Dad would not take the wildlife experts’ advice on stocking the pond either. The standard stocking practice in those days was so many largemouth bass to so many bluegills, which, time would prove, led to a pond overpopulated with bluegills that did not grow to practical size for either eating or catching. (Nowadays, you can stock your pond with hybrid bluegills that are sterile or with channel catfish that do not usually propagate new generations in ponds.) Dad put only largemough bass in The Pond, big lunkers he caught someplace else. Anyone who hooked one of those lunkers had to throw it back in. :You’ll see,” he said. “they will cannibalize most of their own young, and so we’ll have no overpopulation and the remaining bass will grow to good size.” The wildlife experts sniffed their disapproval and left. One day in 1957, several of us caught ninety-eight bass, all of a pound or more in weight, which seemed to us to settle the argument in Dad’s favor. (About that time we did heed the advice of the SCS and planted “living fences” of multiflora rose on the farm, which eventually turned into a living hell of briars. I have not much listened to expert advice since then.)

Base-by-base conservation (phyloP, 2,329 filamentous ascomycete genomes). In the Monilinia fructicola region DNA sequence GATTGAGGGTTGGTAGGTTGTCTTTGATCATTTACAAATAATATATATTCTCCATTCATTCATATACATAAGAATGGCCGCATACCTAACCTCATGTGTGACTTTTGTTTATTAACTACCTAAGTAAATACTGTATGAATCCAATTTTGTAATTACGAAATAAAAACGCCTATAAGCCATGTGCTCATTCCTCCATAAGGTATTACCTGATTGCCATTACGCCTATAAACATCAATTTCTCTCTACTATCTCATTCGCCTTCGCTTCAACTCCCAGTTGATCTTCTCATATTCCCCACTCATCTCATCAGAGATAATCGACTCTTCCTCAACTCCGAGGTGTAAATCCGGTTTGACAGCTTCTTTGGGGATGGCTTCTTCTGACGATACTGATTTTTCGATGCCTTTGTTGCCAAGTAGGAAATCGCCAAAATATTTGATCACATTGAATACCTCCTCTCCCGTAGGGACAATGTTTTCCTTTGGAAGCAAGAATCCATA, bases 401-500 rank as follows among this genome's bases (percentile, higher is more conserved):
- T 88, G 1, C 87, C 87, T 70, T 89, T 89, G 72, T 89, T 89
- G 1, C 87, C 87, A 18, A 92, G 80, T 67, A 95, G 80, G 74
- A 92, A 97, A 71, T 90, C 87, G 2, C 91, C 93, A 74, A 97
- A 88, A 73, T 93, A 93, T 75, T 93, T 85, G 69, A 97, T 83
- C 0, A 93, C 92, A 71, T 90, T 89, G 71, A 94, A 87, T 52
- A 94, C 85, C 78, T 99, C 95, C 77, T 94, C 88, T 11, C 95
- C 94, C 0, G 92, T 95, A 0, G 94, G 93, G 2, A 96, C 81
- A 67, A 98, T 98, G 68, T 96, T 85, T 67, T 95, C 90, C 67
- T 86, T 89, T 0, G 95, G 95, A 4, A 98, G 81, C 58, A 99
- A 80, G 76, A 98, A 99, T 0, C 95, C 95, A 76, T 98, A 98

The SCS had more luck with citizens less contrary than my father, which would include nearly everyone except me. Even if its multiflora rose and autumn olive are turning many Ohio pastures and woodlots into one huge living hell of briars (someone has suggested that there might be some good come in it—the multiflora in eastern Ohio may eventually stop the flow of East Coast garbage into the state), the Service can boast justifiably that it has designed and helped build an estimated 9,000 artificial ponds and small lakes in Ohio. No one seems to know how many artificial ponds there are in the state altogether, but SCS officials in Columbus estimate about 10,000, counting those not assisted by SCS, “and maybe more.” The federal pond-building program was probably the most beneficial government effort for the public good ever funded, so, naturally, it has been all but dropped. Farm ponds can, in some cases, slow the runoff of water to rivers, alleviating the effects of floods and decreasing the amount of soil erosion. The water that is held back may recharge groundwater or evaporate back into the atmosphere to recharge the hydrologic cycle. The ponds further benefit society by taking out of cultivation land that often should not be farmed anyway, ravines and hills that profit-squeezed farmers would otherwise be planting in erosive row crops. Also, ponds near houses and barns can be used for fire protection, and thus lower insurance rates. Many ponds, particularly in the northwestern part of the state, as around Defiance, are used as source of house and drinking water to get away from high-sulfer well water. In many parts of the state, particularly in the southern hilly regions, ponds were built for livestock water even before the SCS came into being. Some ponds are also used for irrigation purposes.